The Angels, in an ever-widening search to bolster their roster for the pennant drive, called up veteran outfielder Tony Armas Tuesday from their Triple-A Edmonton club and sent slumping Gary Pettis to Edmonton.
The Angels hope Armas will provide the extra push needed in their quest for the American League Western Division title. And, perhaps more important, they believe the move will improve Pettis' hitting.
Armas, who was in uniform for Tuesday's 4-1 loss to Baltimore at Anaheim Stadium, took batting practice but did not play.
Pettis' strikeout average is an abysmal .326. Pettis had struck out 115 times in 353 at-bats. He is hitting only .204 and has just 14 runs batted in, far off his pace of last season when he hit .258 with 58 RBIs and won his second straight Gold Glove.
Pettis was 5 for his last 54 at-bats, an .093 average.
And so up comes Armas, 34, who was out of baseball for five months this winter after having been granted free agency by the Boston Red Sox last November.
Armas has had a history of leg injuries. In 1985 he had a torn left calf muscle and played in only 103 games with the Red Sox. In 1986, again bothered by leg ailments, he played in only 121 games.
He was signed July 10 by Edmonton and had a .250 batting average (27 for 108) in 29 games for the Trappers. Since July 31, he has hit .333 (15 for 45) and has 12 RBIs.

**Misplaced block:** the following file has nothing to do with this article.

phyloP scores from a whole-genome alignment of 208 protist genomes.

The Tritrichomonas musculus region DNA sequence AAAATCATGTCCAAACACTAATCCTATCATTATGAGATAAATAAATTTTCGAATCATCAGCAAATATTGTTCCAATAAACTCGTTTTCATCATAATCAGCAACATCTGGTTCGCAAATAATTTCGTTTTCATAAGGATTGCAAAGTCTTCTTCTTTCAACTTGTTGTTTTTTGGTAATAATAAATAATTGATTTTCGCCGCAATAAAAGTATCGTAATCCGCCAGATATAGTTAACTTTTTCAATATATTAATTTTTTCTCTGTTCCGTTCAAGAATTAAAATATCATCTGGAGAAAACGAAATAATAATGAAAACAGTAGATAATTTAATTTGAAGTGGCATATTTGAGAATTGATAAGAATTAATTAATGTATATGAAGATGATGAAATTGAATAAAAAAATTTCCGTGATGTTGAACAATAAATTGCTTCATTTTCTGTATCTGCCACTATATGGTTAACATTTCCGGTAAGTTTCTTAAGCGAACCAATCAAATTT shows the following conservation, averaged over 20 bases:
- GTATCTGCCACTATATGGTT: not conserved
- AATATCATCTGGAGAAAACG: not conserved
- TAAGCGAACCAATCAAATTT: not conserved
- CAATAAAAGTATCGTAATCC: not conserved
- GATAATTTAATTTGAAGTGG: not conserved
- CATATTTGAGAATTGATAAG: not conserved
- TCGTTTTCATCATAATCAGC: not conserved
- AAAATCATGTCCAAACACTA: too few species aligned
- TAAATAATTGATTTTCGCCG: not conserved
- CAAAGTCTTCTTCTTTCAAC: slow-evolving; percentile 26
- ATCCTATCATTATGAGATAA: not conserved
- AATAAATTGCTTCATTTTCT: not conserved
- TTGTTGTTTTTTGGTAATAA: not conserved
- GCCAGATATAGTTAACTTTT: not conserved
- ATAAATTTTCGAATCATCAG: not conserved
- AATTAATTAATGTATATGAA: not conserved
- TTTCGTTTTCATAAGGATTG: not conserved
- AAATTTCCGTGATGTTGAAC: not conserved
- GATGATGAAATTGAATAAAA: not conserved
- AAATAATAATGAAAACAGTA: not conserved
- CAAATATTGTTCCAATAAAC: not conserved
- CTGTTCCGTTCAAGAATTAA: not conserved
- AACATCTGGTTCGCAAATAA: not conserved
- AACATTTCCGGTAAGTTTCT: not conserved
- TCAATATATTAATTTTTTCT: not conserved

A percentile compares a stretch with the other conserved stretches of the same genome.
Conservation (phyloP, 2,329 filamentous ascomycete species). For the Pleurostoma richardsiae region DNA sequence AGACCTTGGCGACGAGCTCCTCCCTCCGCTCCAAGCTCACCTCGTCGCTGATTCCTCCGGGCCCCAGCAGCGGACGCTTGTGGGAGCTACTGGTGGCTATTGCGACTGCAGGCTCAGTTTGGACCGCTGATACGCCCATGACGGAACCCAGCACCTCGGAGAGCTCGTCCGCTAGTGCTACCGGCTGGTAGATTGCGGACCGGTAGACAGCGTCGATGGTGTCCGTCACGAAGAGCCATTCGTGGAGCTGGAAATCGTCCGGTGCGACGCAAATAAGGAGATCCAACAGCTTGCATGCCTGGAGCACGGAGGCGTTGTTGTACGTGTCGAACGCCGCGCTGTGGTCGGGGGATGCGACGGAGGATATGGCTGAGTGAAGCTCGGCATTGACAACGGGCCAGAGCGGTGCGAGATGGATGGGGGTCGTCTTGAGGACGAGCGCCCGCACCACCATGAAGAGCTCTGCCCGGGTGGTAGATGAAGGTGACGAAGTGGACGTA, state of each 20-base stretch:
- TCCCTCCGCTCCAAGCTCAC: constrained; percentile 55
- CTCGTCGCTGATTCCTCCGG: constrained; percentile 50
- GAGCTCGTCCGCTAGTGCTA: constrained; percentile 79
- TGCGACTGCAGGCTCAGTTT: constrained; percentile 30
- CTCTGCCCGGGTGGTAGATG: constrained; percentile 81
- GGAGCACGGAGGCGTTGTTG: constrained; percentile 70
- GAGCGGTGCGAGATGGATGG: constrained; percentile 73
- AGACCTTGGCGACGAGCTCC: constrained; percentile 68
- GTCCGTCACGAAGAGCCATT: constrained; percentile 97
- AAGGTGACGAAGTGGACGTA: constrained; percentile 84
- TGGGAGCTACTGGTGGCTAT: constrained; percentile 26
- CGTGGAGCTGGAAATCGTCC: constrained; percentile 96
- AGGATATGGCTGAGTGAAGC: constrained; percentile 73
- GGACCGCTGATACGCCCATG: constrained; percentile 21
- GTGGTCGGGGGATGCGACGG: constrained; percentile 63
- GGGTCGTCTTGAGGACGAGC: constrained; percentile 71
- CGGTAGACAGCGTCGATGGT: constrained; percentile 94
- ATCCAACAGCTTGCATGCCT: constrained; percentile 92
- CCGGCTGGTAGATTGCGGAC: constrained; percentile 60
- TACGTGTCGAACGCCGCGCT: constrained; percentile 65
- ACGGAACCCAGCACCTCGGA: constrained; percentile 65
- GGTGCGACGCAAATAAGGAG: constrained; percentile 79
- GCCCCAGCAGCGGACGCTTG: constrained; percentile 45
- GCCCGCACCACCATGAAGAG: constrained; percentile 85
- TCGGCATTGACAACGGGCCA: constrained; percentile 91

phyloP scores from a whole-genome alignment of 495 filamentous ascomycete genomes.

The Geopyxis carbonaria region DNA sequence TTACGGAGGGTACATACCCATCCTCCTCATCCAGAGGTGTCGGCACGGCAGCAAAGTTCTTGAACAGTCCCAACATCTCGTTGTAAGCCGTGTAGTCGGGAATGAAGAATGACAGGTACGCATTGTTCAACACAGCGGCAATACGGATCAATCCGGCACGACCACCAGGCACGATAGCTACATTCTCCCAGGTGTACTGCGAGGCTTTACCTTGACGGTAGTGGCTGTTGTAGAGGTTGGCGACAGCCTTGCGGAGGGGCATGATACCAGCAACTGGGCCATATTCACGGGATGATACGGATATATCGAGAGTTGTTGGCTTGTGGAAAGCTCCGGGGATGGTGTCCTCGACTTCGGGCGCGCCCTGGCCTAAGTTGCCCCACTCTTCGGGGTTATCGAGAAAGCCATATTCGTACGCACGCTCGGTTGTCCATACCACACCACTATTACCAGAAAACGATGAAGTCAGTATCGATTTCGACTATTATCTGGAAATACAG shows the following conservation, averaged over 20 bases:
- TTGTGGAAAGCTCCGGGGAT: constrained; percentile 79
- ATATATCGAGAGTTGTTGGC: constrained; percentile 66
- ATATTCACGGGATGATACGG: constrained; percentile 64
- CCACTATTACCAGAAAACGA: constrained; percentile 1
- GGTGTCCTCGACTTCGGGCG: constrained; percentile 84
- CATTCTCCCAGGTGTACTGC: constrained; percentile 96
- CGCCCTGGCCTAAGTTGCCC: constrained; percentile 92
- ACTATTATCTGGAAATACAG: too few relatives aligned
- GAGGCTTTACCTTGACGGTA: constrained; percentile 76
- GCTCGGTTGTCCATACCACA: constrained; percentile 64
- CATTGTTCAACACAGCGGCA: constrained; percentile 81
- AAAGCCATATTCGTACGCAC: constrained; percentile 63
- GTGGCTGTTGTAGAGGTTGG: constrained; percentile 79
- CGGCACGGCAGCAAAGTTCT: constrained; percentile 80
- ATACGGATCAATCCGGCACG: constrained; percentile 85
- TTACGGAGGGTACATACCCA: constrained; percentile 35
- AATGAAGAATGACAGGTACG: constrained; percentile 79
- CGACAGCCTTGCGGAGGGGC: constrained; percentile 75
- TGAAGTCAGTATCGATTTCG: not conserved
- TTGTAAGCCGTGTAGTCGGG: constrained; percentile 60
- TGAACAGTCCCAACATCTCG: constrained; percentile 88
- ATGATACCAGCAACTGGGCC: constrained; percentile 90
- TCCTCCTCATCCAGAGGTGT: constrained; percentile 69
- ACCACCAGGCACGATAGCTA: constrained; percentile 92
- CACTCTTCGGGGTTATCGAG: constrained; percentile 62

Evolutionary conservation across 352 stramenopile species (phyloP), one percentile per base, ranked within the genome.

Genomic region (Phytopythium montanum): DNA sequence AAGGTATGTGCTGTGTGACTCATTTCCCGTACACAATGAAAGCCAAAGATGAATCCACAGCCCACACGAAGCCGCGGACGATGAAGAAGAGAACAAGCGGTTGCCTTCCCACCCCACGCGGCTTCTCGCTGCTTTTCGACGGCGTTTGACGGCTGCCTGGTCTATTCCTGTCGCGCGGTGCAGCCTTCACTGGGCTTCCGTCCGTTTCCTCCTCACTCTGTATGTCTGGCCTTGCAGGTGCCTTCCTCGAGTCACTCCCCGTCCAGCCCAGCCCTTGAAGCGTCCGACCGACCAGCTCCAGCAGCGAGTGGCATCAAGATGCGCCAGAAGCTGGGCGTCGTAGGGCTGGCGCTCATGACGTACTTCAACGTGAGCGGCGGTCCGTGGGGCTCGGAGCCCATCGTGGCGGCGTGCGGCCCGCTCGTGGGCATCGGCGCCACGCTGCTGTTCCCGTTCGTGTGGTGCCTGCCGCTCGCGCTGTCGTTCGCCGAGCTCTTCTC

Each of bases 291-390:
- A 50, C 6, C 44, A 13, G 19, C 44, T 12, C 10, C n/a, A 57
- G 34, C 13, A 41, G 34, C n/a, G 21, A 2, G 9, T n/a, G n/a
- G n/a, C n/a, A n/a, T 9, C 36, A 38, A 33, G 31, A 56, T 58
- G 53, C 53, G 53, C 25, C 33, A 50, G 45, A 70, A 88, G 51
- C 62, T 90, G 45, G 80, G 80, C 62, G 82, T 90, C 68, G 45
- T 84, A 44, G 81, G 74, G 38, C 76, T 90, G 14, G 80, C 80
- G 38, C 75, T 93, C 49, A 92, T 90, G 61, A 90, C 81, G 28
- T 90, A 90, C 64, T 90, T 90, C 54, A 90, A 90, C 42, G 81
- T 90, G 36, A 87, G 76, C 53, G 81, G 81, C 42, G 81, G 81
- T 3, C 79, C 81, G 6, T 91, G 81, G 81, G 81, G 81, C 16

Is he what the Angels need to catch front-running Minnesota, which leads by 5 1/2 games over California?
Mike Port, the Angel general manager, thought so in July when Armas was signed.
"With a player of the caliber of Armas, you expect 20-30 home runs," Port said in mid-July. "We believe Tony can get back to those type credentials."
Angel Manager Gene Mauch put it this way: "When he's solid and strong, there's nobody he can't hit."
The Angels have not forgotten Armas' 1984 season when he led the league with 43 home runs and 123 RBIs.
For now, Mauch said the plan is to use Armas, who batted .264 for Boston last season, against left-handed pitching and in the outfield. "It's not necessarily limited to that, but that's the way we'll use him," Mauch said. "I thought his legs were gone. I saw him today shagging balls in the outfield, and his legs looked to me to be no concern."
That's not the way it was at the beginning of spring training. Armas became a free agent last November, and no one picked him up until the Angels called.
Now, he's just tickled to be in Anaheim with a chance to help the Angels.
"I waited for a long time," Armas said. "I had patience. I was working hard (to get in shape in the winter) because I had no job. It was hard to sit home and do nothing so I worked out."
And he waited for phone calls.
"I started real slow," Armas said. "I was out of baseball for five months, and when pitchers throw 95-m.p.h. fastballs, anyone can start slow."
Pettis will report on Friday to Edmonton. Mauch said Pettis still figures in the Angels' plans after Sept. 1, when the rosters can be expanded to 40 players.